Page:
By L. C. Leach III
In January 1973, South Carolina was firmly entrenched in a textile empire, with Greenville County known as The Textile Capital of the World.
By January 2023, most traces of that empire will have perhaps vanished and given way to tech – a new empire powered not by looms and spindles, but computers, information systems, and all kinds of tech workers to operate almost every industry in the state.
With this knowledge, the South Carolina Council on Competitiveness (SCCOC), through a new initiative known as SC Tech, recently completed the state's first technology cluster impact study to see how much the tech industry has grown in the last 20 years, and how much it is likely to grow in the future.
The answer in both cases is big – and with no limit on how big it could become.
“Since 2000, the number of tech firms has grown 254 percent (from 569 to 2,016),” said SCCOC President and CEO Susie Shannon. “This study will serve as a kick-starter to work with our private-public sector to build a statewide strategic plan that supports the technology cluster and allow more companies to see the benefits of doing business in South Carolina.”
While national sector-level reference tools, like CompTIA, include individual state snapshots, the SC Tech Study goes further in defining the full range of occupations and firms that fall into the tech industry and providing regional breakdowns that are essential to understanding the true size of technology in the state.
SC Tech’s 2020 report found that 180,801 employees are either employed in technology firms, or serve tech functions in non-tech firms, resulting in a total economic impact of $89 billion.
The 2019 average salary and wage for tech employees is $78,977, a significant jump from the statewide average wage of $44,986. Employment accounts for $14.3 billion in annual labor income.
The study also dives into the top occupations in the SC Tech cluster, with computer user support specialists, computer systems analysts, and industrial engineers topping the list.
“From being able to pinpoint areas of potential growth to knowing where to focus workforce programs, this study helps us better support the technology industry and therefore the state’s competitiveness as a whole," said the council’s SC Tech Director Kim Christ.
The study also shows exponential growth among employment in SC Tech firms since 2005. In 2019 alone, SC Tech firms employed 108,276 South Carolinians, over twice as many as in 2005.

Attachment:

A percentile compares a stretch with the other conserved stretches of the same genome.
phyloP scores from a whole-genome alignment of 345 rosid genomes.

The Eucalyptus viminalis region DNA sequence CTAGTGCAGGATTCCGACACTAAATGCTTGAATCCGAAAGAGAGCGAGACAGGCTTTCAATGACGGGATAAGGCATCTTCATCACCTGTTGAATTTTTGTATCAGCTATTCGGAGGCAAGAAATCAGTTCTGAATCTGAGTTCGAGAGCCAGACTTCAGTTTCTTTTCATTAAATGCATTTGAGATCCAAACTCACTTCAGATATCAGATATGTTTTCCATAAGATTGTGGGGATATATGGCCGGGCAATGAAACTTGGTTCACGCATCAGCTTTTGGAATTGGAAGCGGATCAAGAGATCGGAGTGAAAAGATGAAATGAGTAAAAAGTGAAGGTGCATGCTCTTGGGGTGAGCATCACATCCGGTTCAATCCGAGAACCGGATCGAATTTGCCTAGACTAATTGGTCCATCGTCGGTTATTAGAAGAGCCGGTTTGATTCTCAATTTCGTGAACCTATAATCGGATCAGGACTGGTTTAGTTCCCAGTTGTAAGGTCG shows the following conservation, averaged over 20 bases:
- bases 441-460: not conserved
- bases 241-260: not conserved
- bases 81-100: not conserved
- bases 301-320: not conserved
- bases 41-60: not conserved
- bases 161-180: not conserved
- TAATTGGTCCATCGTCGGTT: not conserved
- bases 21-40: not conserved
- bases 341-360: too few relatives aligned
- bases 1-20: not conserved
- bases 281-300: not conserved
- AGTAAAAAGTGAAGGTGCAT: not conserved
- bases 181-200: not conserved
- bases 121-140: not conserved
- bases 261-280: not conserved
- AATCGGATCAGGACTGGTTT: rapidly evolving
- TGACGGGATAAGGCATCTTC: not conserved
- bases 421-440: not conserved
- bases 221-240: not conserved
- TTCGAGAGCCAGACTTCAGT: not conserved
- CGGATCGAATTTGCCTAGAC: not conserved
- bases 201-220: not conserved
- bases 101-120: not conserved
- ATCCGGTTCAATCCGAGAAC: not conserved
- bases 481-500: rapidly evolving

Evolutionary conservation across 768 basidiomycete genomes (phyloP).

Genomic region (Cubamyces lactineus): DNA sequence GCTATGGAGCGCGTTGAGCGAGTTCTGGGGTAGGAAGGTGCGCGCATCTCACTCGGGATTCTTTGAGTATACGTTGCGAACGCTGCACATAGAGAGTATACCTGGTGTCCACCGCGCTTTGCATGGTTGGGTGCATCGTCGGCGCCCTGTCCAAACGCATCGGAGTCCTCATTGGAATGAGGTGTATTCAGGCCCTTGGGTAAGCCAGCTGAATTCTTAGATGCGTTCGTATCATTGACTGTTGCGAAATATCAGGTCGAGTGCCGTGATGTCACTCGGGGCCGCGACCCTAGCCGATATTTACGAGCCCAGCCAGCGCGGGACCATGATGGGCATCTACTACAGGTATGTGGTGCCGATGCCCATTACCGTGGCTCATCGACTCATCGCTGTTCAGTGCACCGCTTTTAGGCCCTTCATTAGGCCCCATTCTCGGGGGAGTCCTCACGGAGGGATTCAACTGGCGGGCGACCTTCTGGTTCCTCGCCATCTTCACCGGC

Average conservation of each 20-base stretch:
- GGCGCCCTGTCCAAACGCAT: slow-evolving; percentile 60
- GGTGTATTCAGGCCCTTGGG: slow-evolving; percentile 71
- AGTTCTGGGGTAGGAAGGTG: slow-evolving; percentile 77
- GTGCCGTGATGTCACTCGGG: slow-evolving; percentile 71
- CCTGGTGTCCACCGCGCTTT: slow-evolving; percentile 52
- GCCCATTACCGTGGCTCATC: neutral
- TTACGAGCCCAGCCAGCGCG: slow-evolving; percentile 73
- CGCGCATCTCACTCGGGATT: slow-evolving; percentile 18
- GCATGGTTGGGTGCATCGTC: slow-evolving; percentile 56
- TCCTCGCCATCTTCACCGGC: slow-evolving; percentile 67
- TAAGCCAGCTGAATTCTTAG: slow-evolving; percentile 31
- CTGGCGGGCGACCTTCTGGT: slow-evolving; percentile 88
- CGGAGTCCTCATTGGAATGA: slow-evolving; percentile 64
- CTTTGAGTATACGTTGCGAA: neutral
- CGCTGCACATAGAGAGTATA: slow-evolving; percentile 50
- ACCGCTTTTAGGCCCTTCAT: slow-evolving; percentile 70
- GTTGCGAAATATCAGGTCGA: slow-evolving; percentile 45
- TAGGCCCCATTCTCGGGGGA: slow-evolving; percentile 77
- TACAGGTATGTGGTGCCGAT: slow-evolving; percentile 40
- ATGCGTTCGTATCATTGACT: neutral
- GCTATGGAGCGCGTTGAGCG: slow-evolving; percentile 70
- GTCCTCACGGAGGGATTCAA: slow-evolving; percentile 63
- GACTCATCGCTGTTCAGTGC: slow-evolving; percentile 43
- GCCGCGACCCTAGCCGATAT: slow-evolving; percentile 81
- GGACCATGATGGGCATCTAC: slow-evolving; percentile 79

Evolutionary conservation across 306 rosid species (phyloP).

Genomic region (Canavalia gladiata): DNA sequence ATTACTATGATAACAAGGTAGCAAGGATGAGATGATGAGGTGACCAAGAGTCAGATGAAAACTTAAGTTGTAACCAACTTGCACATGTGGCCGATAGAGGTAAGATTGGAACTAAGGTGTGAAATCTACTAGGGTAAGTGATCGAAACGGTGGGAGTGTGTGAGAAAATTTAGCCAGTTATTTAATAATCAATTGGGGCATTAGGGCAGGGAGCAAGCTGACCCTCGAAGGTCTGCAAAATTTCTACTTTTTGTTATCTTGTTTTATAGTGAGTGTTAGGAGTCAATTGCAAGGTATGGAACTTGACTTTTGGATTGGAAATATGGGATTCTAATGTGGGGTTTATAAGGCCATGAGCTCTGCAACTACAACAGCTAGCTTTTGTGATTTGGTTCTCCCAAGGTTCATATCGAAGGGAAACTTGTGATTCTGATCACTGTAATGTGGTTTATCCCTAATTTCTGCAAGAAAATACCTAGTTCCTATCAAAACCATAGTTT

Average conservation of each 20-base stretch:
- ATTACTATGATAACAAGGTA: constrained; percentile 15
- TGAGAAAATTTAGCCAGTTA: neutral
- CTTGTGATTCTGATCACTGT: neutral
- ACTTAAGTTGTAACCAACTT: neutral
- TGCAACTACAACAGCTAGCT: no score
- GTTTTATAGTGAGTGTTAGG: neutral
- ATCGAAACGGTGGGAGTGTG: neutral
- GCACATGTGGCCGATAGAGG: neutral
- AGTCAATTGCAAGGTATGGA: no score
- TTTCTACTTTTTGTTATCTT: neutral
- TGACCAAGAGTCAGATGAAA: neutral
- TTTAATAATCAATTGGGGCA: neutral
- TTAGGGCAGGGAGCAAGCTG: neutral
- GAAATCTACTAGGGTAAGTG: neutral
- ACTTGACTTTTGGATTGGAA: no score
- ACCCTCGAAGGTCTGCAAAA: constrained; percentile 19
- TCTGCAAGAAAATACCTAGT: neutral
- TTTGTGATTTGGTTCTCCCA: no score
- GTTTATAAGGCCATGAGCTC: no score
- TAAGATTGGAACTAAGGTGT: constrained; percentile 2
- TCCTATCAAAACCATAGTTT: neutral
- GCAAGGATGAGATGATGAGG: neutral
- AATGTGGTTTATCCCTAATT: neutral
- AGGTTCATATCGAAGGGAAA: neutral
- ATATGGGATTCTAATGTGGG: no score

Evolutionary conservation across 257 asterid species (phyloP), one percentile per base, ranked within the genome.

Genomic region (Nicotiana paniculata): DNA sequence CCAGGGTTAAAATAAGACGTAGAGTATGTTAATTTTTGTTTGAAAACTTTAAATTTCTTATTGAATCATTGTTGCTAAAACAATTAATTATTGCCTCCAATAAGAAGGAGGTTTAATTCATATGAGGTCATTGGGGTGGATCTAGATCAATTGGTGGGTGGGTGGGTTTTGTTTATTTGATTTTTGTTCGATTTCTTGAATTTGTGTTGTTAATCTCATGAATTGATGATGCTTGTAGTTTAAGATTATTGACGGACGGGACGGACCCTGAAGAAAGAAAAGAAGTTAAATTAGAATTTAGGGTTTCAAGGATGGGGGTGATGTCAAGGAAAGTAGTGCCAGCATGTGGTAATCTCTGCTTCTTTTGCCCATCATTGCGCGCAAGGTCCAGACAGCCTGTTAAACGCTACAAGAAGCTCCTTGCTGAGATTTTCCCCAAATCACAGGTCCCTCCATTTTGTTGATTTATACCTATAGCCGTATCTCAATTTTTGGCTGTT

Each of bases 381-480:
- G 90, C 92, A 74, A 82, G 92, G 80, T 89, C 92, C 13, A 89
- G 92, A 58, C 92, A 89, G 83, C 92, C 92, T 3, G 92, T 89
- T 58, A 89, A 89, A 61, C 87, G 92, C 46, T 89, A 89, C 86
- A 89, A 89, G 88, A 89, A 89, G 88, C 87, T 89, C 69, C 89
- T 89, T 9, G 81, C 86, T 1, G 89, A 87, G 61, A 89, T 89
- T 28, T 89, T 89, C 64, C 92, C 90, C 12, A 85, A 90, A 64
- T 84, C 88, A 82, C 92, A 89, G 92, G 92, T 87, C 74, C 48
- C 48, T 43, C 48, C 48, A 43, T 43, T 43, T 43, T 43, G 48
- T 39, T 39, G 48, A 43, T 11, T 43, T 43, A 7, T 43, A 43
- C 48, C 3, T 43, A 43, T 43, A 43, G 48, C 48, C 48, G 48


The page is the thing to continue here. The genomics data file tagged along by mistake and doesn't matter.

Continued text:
SCCOC unveiled its findings during a Dec. 8 webinar, with a presentation by Joseph Von Nessen, research economist with the University of South Carolina’s Darla Moore School of Business in Columbia.
Using charts and graphs to show the growth of the state’s technical industry, Von Nessen discussed several key points of the study, including:
• Largest Tech Industries. The two industries with the largest concentration of tech employees are telecommunications and computer and electronic product manufacturing. Together, they comprise about 62 percent of the state’s total tech employment.
Utilities, on the low end, comprise 10.9 percent; while professional, technical, and scientific services stand at 12.6 percent.
• Employment and Economic Impact. The total amount of South Carolina tech workers, in both tech and non-tech firms, is now around 181,000 – which represents approximately 10 percent of the state’s entire employment base.
“S.C. tech jobs pay an average wage of close to $79,000 per year,” Von Nessen said. “And it is clearly bringing up the state average and growing it at some of the fastest rates among any sectors that we’ll see in South Carolina.”
• Increasing Reliance on Tech Firms. From 2010-19, reliance on tech firms grew significantly across many state industries, including: manufacturing – 81.7 percent; retail trade – 77.8 percent; finance and insurance – 100 percent; and leisure and hospitality, which grew the most at 262.5 percent.
And rather than being centered in one particular area across the state, tech growth is increasing in almost every community and region.
Charleston and the Lowcountry have the most tech employment with around 44 percent; followed by Greenville and the Upstate at 33.8 percent; and then Columbia and the Midlands around 22 percent.
Part of the reason for this growth, Von Nessen said, is due to more people moving to the Southeastern United States relative to other regions of the country.
“It’s creating a larger market and larger demand for consumer products,” he said. “And South Carolina is uniquely well-positioned geographically to be able to distribute goods through the Southeast, and able to take advantage of the Port of Charleston. And tech is becoming more and more important to support that industry as we move ahead.”
Going forward, Von Nessen, Shannon, and other members of the SCCOC expect this first tech study to be a blueprint for determining how individual South Carolina companies are utilizing technical knowledge and expertise to keep the state’s economy, workforce, and outlook as bright as possible.